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Detection of Nodal Micrometastases in Head and Neck Cancer by Serial Sectioning and Immunostaining

Detection of Nodal Micrometastases in Head and Neck Cancer by Serial Sectioning and Immunostaining

ABSTRACT: We investigated the incidence of micrometastases from squamous cell carcinomas of the head and neck in neck dissection specimens originally staged as pN0. A total of 76 dissection specimens from 60 patients were evaluated using serial microscopic sectioning in 10-mm intervals, H & E staining, and immunostaining with an antibody to pan-cytokeratin. Examination of 1,020 lymph nodes from 76 neck dissection specimens revealed 8 micrometastases (7.9%) in 6 specimens from 6 patients with oral and pharyngeal primaries, resulting in upstaging. Six micrometastases were located in lymph nodes 3 to 6 mm in diameter. The surgeon should be aware of the relatively high incidence of micrometastases from oral and pharyngeal carcinomas, which are undetectable preoperatively or by routine histopathologic examination. Primary tumor site (oral cavity and pharynx) and certain features of the primary can delineate a group of patients with a higher risk of harboring occult metastases who may benefit from elective treatment of the neck. [ONCOLOGY 10(8):1221-1226, 1996]

Introduction

The status of the cervical lymph nodes is the most important prognostic
factor in squamous cell carcinoma of the upper aerodigestive tract.
The number of positive nodes and the presence of extranodal (or
extracapsular) spread are the two most commonly used prognostic
factors. Other characteristics of prognostic importance are the
size of the node, level of positive nodes, and histologic response
to the tumor in the node. The extent of nodal disease in the neck
has prognostic significance not only for failure in the neck but
also for the development of distant metastases and, possibly,
for recurrence at the primary site [1-3].

Histopathologic examination of neck dissection specimens, therefore,
provides basic information for diagnosis, staging, and prognosis.
Clinicians seldom question the reliability of this examination.
Although extranodal spread of metastatic carcinoma from cervical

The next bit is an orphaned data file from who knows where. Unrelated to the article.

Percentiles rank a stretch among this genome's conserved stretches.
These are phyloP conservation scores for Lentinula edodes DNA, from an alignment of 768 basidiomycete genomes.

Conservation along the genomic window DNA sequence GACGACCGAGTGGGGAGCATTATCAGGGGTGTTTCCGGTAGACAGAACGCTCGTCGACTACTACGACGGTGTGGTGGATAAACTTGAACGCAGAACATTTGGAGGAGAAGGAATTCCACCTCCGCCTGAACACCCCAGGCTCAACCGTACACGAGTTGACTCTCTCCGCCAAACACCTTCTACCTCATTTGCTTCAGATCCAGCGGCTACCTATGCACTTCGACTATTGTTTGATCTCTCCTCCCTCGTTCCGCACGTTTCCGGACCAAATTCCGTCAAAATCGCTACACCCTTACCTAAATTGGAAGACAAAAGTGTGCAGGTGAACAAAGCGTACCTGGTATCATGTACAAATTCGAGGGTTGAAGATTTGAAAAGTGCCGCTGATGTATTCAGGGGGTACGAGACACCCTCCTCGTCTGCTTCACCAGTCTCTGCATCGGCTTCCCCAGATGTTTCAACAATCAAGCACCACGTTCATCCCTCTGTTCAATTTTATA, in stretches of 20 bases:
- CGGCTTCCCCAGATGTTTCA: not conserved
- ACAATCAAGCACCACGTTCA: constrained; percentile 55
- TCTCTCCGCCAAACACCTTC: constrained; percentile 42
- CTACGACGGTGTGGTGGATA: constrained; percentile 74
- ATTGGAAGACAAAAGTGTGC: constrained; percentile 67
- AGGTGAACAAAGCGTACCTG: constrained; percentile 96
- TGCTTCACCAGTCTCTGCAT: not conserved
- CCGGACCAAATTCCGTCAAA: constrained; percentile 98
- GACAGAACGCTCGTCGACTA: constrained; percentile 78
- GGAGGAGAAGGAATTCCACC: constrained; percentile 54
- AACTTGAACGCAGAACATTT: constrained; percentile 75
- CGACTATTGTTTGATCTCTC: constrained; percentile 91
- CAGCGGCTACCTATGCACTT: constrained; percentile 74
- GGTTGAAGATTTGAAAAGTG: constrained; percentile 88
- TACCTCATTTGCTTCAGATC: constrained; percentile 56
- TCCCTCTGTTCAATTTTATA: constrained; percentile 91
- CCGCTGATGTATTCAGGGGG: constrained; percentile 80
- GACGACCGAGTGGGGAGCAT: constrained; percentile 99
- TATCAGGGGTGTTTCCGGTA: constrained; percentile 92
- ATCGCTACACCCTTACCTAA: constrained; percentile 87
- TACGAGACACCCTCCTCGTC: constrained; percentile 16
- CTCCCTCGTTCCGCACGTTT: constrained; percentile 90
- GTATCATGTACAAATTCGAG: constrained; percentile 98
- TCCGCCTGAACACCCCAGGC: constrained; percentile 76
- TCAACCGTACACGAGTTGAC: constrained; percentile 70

nodes is a major prognostic factor [4-6], the clinical implications
of micrometastases remain unclear.

The demonstration of micrometastases in a neck dissection specimen
deemed to be pathologically negative after routine examination,
resulting in upstaging, seems to be more important than the finding
of additional micrometastases in a resection specimen with overt
nodal disease. We conducted a retrospective study to determine
whether serial sectioning and immunohistochemistry using an antibody
against cytokeratin, a marker of epithelial cells, could detect
occult micrometastases in initially pN0 neck dissection specimens
[7].

Patients and Methods

Tissue Selection

Selected for reassessment of neck dissection specimens were the
paraffin-embedded lymph nodes of 60 previously untreated patients
who presented from June 1986 to December 1990. These patients
had primary squamous cell carcinoma of the oral cavity, oropharynx,
hypopharynx, or larynx; underwent laser microsurgery on the primary
tumor and a unilateral or bilateral neck dissection; and were
classified as pN0 after routine histopathologic examination. Ipsilateral
neck dissection was carried out in 44 patients and bilateral dissection
in 16 patients, so that a total of 76 neck dissection specimens
were evaluated. The primary sites were as follows: oral cavity
(19 patients), oropharynx (6), hypopharynx (9), glottis (13),
and supraglottis (17).

Clinical Staging and Neck Dissection

Preoperative staging of the neck nodes was done by palpation and
ultrasonography. Computed tomography (CT), magnetic resonance
imaging (MRI), and aspiration cytology were not employed routinely.
The neck dissections, either elective (prophylactic) or therapeutic
(when positive nodes were clinically suspected), were selective
[8]; ie, they were confined to the lymph node groups in which